Sometimes it happens that you must replace an old door with a new one, and you’re ready to shop garage door prices. Depending on the age and condition of your home, your door(s) and/or its springs and hardware may be beyond repair or you’re adding one to new construction. As you can probably guess, the garage door price is a bit more than either the door opener or installation costs. Since it’s a lot of money to spend (even if you’ve got plenty of it!), you should get an idea of what garage doors cost, what options can change the price and other unanticipated factors that can influence the price you’ll pay to get a new door installed. Let’s look at the options available to you, so you’ll at least know what you’re paying for and how to make preparations so there are no hidden costs that come up.
Factors that affect garage door prices
Just as there is no one-size-fits-all door in terms of size (garage openings do differ), there isn’t necessarily one that fits the needs and requirements of your situation. If the overall cost of a new garage door is a concern, then it’s important to learn more about the following characteristics that will definitely effect your pocketbook.
The following table lays out the factors, example options to choose in those factors, then gives you a rough cost for the door (without installation) for single and 2-car garage doors. Prices are approximate and are provided as a range in most cases since manufacturers and shops can have differences in pricing based on availability, promotions and geographic location.
This information is meant to give you an idea of garage door prices based on certain characteristics. The table uses a common two-car garage sized’ door (16′ x 7′). Prices for single-car styles run about 50%-60% that of the double. Special sizes, such as extra height will add as much as 20%-30% to the door price.
|Factor||Example Options (2-car, 16’x7′)||Garage door price range|
|Size||– “Bare bones 16′ x 7′ (single-layer, hollow, 25 gauge steel)
– “Bare bones” 18′ x 9′ over-sized double door for 2 cars (single-layer, hollow, 25 gauge steel)
|R-Value||– Double-layer door (steel and insulation, R-Value = 6, Insulation = 1 3/8″)
– Triple-layer door (steel-insulation-steel sandwich, R-Value = 9-14, Insulation = 1 3/8″)
|$605-$750 $775-$800, but as much as $1,500|
|Material/Style type||– Steel, roll-up sectional – Wood carriage||$515-$1,500 $2,000-$8,000 (wood definitely affects price!)|
|Safety||-Finger protection between folding panels as door closes||$1,200-1,500 (higher-end doors overall)|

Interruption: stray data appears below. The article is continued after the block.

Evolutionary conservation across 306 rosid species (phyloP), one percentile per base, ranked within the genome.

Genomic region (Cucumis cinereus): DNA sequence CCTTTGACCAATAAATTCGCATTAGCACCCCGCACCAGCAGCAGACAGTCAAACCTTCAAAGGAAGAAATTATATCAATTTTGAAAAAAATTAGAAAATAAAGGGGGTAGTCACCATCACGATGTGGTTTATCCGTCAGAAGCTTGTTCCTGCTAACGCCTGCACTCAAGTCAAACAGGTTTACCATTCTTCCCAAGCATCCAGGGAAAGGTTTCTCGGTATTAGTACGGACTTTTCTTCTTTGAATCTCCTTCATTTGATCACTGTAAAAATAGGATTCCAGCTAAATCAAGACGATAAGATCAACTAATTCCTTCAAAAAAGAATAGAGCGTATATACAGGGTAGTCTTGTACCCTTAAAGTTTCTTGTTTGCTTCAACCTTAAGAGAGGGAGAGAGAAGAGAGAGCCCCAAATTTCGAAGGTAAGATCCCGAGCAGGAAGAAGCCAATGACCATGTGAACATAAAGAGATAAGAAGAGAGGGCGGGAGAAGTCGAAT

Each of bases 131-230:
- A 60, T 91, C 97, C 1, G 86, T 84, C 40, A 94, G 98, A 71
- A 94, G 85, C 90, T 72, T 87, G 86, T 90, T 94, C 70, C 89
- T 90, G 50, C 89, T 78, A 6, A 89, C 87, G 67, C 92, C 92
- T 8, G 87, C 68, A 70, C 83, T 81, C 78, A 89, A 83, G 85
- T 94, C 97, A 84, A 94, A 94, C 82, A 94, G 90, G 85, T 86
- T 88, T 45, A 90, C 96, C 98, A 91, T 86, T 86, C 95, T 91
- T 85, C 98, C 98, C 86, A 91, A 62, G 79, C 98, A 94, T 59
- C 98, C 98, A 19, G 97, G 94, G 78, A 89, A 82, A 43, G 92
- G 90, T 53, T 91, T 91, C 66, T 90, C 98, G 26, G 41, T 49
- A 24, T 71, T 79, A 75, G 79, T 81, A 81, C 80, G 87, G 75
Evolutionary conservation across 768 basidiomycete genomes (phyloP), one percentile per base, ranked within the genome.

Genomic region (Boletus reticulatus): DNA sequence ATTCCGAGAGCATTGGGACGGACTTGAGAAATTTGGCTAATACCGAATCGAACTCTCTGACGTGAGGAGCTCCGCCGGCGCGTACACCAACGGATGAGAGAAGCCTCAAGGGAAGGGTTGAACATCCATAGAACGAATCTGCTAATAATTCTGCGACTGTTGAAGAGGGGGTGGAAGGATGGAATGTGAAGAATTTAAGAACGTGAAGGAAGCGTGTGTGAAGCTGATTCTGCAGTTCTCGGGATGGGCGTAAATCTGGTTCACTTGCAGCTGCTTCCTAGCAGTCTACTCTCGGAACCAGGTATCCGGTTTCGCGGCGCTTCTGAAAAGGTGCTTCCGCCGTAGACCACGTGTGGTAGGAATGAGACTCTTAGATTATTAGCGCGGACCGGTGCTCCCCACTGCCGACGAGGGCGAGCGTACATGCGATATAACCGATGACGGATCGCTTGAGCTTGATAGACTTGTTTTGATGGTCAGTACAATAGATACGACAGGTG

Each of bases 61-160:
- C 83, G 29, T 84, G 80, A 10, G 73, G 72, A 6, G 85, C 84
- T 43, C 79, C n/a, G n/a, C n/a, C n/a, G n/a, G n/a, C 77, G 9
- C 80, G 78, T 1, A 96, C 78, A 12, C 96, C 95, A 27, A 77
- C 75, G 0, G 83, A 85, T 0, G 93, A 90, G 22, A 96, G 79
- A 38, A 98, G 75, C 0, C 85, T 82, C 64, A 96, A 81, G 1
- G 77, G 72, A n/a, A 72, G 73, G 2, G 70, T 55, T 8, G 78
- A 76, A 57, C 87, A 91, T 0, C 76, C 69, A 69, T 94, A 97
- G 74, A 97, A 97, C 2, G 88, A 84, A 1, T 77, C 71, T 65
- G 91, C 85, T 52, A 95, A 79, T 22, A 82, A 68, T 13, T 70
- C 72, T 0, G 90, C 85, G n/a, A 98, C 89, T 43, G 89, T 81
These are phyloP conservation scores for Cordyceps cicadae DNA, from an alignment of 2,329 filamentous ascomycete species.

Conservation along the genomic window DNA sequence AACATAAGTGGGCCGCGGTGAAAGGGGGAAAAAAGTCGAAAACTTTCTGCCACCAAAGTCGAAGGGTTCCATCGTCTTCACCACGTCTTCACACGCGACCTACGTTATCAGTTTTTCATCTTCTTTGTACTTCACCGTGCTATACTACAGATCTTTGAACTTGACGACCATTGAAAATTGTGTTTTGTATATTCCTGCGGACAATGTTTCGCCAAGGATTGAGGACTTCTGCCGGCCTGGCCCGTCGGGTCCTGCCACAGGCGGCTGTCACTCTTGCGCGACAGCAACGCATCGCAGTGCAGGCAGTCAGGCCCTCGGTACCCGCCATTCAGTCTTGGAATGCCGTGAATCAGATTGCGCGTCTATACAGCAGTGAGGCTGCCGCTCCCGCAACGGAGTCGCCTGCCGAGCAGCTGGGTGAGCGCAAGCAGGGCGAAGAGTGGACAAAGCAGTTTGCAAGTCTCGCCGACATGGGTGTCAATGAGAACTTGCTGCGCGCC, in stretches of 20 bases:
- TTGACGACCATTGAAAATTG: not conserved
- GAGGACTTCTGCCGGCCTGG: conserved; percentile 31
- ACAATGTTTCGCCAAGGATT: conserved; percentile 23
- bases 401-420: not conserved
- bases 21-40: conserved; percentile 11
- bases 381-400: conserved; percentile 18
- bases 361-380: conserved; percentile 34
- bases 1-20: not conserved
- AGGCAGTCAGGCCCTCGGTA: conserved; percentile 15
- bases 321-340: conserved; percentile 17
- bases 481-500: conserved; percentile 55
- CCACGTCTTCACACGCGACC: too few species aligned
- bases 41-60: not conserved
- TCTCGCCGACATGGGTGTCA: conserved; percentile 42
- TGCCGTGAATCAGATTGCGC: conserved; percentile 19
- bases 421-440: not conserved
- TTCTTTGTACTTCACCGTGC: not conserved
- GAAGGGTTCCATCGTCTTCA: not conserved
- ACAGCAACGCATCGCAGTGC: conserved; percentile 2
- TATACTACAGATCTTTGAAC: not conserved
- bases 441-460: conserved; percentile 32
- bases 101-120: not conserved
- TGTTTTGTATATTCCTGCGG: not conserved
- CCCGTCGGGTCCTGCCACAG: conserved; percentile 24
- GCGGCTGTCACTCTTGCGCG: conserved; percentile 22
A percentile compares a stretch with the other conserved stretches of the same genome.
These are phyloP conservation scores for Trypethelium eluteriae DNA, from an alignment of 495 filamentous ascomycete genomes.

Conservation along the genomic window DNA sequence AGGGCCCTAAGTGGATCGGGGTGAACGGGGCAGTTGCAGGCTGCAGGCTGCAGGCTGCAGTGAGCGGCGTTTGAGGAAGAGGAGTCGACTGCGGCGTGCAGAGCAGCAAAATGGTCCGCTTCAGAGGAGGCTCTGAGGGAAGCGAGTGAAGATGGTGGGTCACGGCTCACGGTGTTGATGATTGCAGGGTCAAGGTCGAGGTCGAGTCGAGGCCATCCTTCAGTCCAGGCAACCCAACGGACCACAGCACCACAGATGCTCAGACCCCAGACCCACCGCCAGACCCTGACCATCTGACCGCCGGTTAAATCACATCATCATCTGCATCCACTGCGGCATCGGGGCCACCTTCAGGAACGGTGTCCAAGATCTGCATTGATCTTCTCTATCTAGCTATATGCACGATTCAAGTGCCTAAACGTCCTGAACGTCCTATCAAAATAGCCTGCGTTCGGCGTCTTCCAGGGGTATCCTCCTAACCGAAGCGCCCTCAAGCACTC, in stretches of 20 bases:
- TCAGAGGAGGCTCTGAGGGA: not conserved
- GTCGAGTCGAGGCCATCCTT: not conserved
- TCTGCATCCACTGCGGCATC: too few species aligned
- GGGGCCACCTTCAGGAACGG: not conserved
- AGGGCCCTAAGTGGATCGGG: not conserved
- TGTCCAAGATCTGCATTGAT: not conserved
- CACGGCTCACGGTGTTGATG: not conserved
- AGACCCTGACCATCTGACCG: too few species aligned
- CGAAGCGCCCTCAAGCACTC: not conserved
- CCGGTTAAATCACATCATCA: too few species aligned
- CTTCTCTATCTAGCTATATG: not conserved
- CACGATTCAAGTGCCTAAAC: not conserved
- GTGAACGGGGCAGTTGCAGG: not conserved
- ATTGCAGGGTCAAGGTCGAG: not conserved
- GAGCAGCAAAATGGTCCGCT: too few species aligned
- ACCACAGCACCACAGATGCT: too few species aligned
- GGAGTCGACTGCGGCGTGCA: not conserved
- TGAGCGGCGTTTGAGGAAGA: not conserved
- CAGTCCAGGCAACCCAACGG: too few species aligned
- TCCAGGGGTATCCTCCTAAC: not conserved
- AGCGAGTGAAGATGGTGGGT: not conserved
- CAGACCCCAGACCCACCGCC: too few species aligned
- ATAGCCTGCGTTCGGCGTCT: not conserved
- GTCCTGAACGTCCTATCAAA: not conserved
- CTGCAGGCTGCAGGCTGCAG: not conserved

|Windows||-Small windows added to top of door -Ornate glass design||Add $150-$200 Add $100|
|Delivery/shipping||Free (built-in) or $100-$200|
|Installation||-Installed by store||$250-$350|
|Vinyl trim kit||-Added for a more finished look||Add $30|
|Government tax credits||Insulated with measurable R-Value and proper certification||30% or up to $1,500 back on taxes|
As you can see, there are a variety of things that impact the total price of your garage door. How do you know which options to choose though, beyond the size, which you’re pretty much stuck with? Here are some thoughts to keep in mind.
- Insulation and the R-Value of the door can be important. If you have a room above your garage, or plan to create a gym or workshop in your garage then insulation is a must to keep out heat and cold. The double- and triple-layered doors also hold up to abuse more, such as from basketballs or hail. A hollow door obviously is much less than one that is insulated. For example, an entry-level insulated Cloplay will run around $800 or so, but only a bit over $600 for a hollow version.
- Safety features generally come on higher quality doors, and so you pay more overall for it. In other words, a door that helps to keep your fingers from getting stuck between collapsing panels will also have superior hinges and rollers to help the door be more solid and last longer. In some cases, garage door prices can more than double when you’re talking high-quality. It’s probably best just to spend a little extra on the garage door opener price, and get one that works well to stop closing if it meets any resistance.
- Generally, factors that add to the door’s look and aesthetics will cost more. Fortunately, color options are usually enough that you don’t need to order a custom color (unless you have something very specific in mind). When it comes to windows though, plan on adding one to two hundred dollars for a double-door. In more cases you’ll be glad you did as it helps the look of the door and your home, and also provides a nice light source in your garage during the day.
- To lower your garage door price, look for specials offered by stores and manufacturers. Many offer rebates and discounts at any given time, so be sure NOT to pay full price for a garage door. Also, check to see if installation can be discounted or in some cases, thrown in when you purchase a new door. Unless you plan on doing it yourself (DIY), then try and get the best deal you can on a garage door if you agree to the installation service. By all means, get a door with a government rebate. You’ll probably learn that the rebate can pay for the extra price of insulation if your selected door qualifies. Check this out before you buy; you might as well get the best deal you can on such an expensive item for your home.
- Check your garage carefully before taking the plunge and having someone come out. Be aware of any abnormal issues with the framing around the opening. Also, see if the ground is level where the door closes. Check the trim outside as well. All these things can creep up and add to your garage door price if an installer insists it be adjusted or fixed before they install. In most cases, they will probably be prudent in doing so, so perhaps it’s a good idea to address those issues beforehand or at least understand what you’re getting into.